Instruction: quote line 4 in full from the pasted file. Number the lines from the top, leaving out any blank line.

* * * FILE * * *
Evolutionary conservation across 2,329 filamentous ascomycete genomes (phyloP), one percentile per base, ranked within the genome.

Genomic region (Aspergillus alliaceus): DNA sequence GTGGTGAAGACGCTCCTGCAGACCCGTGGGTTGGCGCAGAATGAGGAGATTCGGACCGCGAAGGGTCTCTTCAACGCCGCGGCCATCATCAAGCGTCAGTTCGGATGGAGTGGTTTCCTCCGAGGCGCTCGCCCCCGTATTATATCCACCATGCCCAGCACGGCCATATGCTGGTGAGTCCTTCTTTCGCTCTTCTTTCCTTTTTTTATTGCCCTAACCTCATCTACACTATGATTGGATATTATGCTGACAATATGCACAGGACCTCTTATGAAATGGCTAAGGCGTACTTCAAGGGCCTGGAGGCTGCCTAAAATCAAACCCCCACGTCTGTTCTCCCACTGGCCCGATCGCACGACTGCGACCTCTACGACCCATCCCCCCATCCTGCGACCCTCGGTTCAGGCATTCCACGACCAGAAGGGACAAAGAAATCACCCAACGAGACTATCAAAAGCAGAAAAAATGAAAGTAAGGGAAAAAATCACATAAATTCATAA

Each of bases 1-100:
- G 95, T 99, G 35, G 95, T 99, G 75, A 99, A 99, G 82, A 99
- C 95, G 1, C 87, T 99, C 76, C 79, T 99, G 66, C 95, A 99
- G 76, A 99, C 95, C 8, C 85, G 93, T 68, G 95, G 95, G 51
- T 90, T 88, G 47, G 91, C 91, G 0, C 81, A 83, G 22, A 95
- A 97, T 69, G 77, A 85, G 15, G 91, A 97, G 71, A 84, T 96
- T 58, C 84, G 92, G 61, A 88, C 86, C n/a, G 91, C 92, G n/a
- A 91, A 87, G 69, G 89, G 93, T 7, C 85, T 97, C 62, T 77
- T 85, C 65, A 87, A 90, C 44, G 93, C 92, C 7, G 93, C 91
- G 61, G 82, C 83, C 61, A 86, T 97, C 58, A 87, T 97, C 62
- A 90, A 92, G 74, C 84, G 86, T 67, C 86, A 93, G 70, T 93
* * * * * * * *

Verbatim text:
- G 95, T 99, G 35, G 95, T 99, G 75, A 99, A 99, G 82, A 99